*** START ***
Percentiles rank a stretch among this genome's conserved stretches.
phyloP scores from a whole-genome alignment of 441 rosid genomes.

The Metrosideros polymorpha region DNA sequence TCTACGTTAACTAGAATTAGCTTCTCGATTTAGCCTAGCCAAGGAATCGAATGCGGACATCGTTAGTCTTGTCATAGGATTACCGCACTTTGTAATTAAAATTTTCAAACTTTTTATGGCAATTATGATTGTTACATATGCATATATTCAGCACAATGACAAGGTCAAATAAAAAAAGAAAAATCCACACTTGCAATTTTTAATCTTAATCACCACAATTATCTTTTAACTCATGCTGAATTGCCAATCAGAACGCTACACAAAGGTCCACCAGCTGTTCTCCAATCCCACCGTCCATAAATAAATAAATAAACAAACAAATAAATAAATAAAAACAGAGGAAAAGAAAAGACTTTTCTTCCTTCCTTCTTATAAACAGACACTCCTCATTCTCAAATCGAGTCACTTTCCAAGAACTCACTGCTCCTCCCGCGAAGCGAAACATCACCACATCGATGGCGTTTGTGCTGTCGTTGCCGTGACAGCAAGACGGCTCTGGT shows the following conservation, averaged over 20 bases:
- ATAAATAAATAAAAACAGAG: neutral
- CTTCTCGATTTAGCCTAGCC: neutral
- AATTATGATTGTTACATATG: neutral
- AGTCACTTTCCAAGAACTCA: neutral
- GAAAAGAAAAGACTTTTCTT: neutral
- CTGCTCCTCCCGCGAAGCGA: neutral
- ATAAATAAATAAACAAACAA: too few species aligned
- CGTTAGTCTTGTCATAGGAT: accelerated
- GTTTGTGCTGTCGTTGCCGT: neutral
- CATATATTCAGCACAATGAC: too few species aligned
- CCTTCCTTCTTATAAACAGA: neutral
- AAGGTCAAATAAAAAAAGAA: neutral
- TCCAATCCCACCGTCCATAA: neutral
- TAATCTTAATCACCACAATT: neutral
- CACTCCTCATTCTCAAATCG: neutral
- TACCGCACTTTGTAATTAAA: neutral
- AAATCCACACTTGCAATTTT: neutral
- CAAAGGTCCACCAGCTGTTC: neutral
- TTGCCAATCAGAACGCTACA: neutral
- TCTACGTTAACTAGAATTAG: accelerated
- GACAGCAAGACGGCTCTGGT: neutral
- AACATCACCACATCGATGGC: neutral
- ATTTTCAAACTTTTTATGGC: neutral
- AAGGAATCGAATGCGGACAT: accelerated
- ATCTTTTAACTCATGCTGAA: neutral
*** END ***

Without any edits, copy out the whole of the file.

Percentiles rank a stretch among this genome's conserved stretches.
phyloP scores from a whole-genome alignment of 441 rosid genomes.

The Metrosideros polymorpha region DNA sequence TCTACGTTAACTAGAATTAGCTTCTCGATTTAGCCTAGCCAAGGAATCGAATGCGGACATCGTTAGTCTTGTCATAGGATTACCGCACTTTGTAATTAAAATTTTCAAACTTTTTATGGCAATTATGATTGTTACATATGCATATATTCAGCACAATGACAAGGTCAAATAAAAAAAGAAAAATCCACACTTGCAATTTTTAATCTTAATCACCACAATTATCTTTTAACTCATGCTGAATTGCCAATCAGAACGCTACACAAAGGTCCACCAGCTGTTCTCCAATCCCACCGTCCATAAATAAATAAATAAACAAACAAATAAATAAATAAAAACAGAGGAAAAGAAAAGACTTTTCTTCCTTCCTTCTTATAAACAGACACTCCTCATTCTCAAATCGAGTCACTTTCCAAGAACTCACTGCTCCTCCCGCGAAGCGAAACATCACCACATCGATGGCGTTTGTGCTGTCGTTGCCGTGACAGCAAGACGGCTCTGGT shows the following conservation, averaged over 20 bases:
- ATAAATAAATAAAAACAGAG: neutral
- CTTCTCGATTTAGCCTAGCC: neutral
- AATTATGATTGTTACATATG: neutral
- AGTCACTTTCCAAGAACTCA: neutral
- GAAAAGAAAAGACTTTTCTT: neutral
- CTGCTCCTCCCGCGAAGCGA: neutral
- ATAAATAAATAAACAAACAA: too few species aligned
- CGTTAGTCTTGTCATAGGAT: accelerated
- GTTTGTGCTGTCGTTGCCGT: neutral
- CATATATTCAGCACAATGAC: too few species aligned
- CCTTCCTTCTTATAAACAGA: neutral
- AAGGTCAAATAAAAAAAGAA: neutral
- TCCAATCCCACCGTCCATAA: neutral
- TAATCTTAATCACCACAATT: neutral
- CACTCCTCATTCTCAAATCG: neutral
- TACCGCACTTTGTAATTAAA: neutral
- AAATCCACACTTGCAATTTT: neutral
- CAAAGGTCCACCAGCTGTTC: neutral
- TTGCCAATCAGAACGCTACA: neutral
- TCTACGTTAACTAGAATTAG: accelerated
- GACAGCAAGACGGCTCTGGT: neutral
- AACATCACCACATCGATGGC: neutral
- ATTTTCAAACTTTTTATGGC: neutral
- AAGGAATCGAATGCGGACAT: accelerated
- ATCTTTTAACTCATGCTGAA: neutral